This year all donations to the “Believe in The Magic of Christmas”, the 9th Annual Christmas Expo & Winter Breedables Faire, in support of the Expo’s mission to Fight Childhood Cancer, will be dedicated to help provide funding for VR Headsets for childhood cancer patients. Along with Linden Lab, their partner in the fight against cancer, and our sponsors and participants, the Expo will be working to reach the Goal of $20,000 to help fund the Society’s Virtual Reality Program for Pediatric Cancer Patients undergoing cancer treatment.
Medical procedures can be scary to anyone, especially kids. The American Cancer Society is exploring ways to help reduce anxiety and pain related to cancer treatment. The Society partnered with Children’s Healthcare of Atlanta and helped provide the power of virtual reality to kids with cancer like 9-year-old Ryleigh.
The American Cancer Society and Children’s Hospital of Atlanta (CHOA) have partnered to provide virtual reality (VR) headsets for pediatric cancer patients to use while undergoing various cancer treatments within the hospital.
- For over 100 years, the American Cancer Society has provided patient services to improve the lives of cancer patients. The virtual reality pediatric program uses innovative technology to further expand the services offered to pediatric cancer patients in an extremely impactful and relevant way.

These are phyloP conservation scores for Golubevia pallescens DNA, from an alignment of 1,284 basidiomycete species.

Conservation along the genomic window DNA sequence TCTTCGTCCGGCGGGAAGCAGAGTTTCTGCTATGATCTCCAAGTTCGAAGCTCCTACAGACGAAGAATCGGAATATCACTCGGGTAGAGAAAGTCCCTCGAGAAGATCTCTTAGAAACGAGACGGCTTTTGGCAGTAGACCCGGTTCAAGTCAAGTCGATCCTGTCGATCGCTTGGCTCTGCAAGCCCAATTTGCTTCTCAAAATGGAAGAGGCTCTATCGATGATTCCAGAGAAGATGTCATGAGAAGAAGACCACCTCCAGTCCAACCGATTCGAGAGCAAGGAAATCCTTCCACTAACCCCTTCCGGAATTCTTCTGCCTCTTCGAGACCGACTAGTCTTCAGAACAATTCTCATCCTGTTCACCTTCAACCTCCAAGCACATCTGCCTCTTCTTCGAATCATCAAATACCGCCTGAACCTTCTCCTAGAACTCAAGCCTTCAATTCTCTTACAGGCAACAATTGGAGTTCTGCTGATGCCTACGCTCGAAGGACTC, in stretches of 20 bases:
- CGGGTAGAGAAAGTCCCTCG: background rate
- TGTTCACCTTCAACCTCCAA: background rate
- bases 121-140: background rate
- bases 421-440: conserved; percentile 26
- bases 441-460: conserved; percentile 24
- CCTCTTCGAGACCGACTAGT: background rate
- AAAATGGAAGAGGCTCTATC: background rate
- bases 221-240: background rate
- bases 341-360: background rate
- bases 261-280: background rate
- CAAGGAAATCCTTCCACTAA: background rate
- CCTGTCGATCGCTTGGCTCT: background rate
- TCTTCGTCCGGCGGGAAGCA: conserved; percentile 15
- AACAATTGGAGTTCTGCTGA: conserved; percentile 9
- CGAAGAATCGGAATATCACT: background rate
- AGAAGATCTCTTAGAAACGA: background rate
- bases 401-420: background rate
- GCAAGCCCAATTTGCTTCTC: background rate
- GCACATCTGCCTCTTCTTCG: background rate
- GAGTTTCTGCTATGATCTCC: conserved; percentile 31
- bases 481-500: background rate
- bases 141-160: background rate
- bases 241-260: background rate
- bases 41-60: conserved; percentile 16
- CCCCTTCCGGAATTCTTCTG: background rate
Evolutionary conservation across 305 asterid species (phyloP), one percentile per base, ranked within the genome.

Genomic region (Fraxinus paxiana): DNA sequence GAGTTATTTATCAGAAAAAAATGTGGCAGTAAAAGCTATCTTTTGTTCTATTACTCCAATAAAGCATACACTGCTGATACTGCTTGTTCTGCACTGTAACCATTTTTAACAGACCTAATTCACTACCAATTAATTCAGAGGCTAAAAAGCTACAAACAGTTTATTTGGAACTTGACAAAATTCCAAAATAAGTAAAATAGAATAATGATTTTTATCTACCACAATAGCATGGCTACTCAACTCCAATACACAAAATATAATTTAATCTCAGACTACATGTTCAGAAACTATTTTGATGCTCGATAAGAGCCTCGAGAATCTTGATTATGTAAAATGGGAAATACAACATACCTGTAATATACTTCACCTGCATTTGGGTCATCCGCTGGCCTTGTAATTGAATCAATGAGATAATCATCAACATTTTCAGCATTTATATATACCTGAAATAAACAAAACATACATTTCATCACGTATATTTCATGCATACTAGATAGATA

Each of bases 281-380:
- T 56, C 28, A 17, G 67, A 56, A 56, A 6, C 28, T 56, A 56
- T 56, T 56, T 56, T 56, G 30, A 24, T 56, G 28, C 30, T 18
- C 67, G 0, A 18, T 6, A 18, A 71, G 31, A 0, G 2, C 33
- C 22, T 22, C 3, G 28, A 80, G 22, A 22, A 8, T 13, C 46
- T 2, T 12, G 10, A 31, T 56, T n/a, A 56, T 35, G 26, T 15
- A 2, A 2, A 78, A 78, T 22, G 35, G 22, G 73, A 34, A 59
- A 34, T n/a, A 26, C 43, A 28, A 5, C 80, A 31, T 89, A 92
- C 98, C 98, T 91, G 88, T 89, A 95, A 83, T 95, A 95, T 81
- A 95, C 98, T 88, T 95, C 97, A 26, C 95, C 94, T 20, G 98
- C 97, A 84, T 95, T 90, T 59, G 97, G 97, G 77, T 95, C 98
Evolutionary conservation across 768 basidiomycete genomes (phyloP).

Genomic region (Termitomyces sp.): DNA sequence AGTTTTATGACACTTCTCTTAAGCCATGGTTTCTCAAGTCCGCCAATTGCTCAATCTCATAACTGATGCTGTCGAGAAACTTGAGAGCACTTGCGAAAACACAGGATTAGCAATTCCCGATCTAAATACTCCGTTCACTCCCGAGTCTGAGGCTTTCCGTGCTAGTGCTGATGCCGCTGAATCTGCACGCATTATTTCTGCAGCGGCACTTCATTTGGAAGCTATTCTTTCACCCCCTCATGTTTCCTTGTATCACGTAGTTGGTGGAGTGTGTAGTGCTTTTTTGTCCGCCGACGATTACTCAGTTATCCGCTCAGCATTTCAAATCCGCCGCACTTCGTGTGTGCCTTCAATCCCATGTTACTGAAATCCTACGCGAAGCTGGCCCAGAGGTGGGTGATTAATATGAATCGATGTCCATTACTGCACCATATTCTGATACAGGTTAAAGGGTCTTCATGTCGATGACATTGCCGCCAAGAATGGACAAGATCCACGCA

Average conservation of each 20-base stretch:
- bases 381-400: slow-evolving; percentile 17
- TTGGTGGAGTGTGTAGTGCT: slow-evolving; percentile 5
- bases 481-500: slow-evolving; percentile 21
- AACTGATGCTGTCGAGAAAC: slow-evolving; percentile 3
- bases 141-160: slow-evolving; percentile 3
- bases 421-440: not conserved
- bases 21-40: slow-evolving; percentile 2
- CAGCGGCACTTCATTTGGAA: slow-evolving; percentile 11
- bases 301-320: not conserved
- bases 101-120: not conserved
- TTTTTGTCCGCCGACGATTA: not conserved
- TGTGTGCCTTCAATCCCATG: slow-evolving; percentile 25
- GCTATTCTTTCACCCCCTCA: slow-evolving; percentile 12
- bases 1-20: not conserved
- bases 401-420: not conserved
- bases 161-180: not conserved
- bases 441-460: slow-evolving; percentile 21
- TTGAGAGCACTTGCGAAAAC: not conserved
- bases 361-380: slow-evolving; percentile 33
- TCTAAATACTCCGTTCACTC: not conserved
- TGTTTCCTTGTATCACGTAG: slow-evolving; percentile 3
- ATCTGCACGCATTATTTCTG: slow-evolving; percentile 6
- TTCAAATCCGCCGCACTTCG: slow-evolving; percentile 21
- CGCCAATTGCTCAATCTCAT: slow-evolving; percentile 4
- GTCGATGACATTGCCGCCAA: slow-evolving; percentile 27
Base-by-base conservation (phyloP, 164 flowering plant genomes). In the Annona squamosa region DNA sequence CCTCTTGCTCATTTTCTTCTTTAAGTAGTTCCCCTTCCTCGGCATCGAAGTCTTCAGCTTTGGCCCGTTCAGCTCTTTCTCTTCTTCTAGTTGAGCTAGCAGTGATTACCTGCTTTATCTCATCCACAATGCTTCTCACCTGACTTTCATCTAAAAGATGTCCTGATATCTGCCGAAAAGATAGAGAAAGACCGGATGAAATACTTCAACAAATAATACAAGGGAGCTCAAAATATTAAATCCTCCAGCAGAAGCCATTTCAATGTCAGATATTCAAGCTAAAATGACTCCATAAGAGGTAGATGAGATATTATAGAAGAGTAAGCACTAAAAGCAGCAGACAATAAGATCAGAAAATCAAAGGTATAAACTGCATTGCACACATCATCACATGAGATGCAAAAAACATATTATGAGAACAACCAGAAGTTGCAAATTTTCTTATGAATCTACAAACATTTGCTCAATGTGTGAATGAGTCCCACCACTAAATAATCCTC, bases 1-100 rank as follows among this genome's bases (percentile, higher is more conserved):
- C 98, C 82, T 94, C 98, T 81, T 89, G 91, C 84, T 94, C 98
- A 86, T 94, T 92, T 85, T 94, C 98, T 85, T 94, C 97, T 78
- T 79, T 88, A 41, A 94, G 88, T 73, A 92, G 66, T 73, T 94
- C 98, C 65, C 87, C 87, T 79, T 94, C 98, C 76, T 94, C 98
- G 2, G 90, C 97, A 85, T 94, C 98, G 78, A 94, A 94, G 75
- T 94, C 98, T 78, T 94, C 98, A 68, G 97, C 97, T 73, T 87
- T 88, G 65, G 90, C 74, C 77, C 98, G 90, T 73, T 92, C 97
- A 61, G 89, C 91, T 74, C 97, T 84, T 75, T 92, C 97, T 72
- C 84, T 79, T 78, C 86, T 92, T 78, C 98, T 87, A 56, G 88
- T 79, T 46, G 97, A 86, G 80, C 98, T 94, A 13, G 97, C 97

- Research suggests that ideal distraction tasks consume some portion of attentional resources so that less cognitive capacity remains available for processing pain.
- Distraction is a pain management technique that has been shown to successfully reduce pain and behavioral distress in children during invasive medical procedures. VR distraction is a promising intervention for children undergoing painful medical procedures and is an ideal distractor for procedure-related pain because it competes for attention resources in multiple sensory domains and provides visual and auditory sensory blocking of external stimuli...
- 19 studies across nearly 1,000 articles have explored the effects of VR interventions with cancer patients. These studies found:
- VR improved patients’ emotional well-being
- A reduction in patients’ distress in terms of cancer-related psychological symptoms.
- A significant decrease in anxiety, distress, and fatigue immediately after chemotherapy sessions with VR